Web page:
A content marketer’s career progression depends on their skillsets, the organization, and the markets in which you are serving among other variables - for example, a common path is content marketers evolving into product marketers.
SEO specialists are digital marketing experts who help improve the visibility of your website on search engines that increases the number of website visitors and ultimately help bring in more leads for your company.
An SEO specialist works closely with content marketers at every step of the way to ensure that any content created checks off the list of best practices to get the webpage to rank on search engines.
Some of the responsibilities of an SEO specialist include:
An SEO specialist will do keyword research on your industry to determine how popular a topic is, the chances of getting it ranked on the first page, relevance and hands it over to the content marketers so they can create the best possible content around any particular topic.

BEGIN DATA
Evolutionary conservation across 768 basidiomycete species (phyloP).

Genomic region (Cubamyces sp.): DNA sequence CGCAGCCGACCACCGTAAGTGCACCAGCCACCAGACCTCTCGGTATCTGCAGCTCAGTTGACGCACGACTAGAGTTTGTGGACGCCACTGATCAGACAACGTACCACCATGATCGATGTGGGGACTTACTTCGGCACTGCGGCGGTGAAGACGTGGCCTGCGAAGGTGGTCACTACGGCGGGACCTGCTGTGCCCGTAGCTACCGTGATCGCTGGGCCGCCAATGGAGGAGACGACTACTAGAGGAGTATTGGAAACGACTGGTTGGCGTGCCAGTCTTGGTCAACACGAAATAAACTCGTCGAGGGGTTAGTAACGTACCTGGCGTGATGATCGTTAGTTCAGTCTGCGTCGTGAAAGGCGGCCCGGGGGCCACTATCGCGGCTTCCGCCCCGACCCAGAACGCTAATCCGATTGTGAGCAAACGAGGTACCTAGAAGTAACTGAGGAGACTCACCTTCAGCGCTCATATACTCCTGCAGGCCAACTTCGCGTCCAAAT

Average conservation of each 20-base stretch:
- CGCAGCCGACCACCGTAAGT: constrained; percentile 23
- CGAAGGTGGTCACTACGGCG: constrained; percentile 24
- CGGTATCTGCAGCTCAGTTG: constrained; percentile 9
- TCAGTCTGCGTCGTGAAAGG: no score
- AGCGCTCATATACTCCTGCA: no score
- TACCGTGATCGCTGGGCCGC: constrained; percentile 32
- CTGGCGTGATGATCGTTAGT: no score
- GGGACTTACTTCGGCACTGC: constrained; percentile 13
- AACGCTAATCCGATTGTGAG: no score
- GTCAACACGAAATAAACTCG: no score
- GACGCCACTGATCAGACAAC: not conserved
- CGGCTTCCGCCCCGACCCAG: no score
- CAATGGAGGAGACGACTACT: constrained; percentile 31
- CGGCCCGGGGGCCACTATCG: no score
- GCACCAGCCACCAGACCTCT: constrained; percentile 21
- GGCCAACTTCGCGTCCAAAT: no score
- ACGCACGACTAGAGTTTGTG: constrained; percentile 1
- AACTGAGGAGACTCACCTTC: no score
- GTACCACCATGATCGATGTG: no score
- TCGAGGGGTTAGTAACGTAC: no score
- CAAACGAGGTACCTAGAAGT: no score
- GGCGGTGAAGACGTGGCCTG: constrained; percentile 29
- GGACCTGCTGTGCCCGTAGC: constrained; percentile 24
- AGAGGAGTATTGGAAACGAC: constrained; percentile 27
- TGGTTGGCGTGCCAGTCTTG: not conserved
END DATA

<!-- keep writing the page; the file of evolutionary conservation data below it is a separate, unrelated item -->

In addition to your own content on your website, Google determines the quality of your content by factoring in which other websites have referenced your webpage on their site - a part of the job for SEO specialists is to be on the lookout for other websites who will link back to your content.
As you churn out new content regularly, it is important to measure their success and make tweaks accordingly - SEO specialists regularly check website analytics using a tool like Google Analytics to see how websites, landing pages and keywords are performing.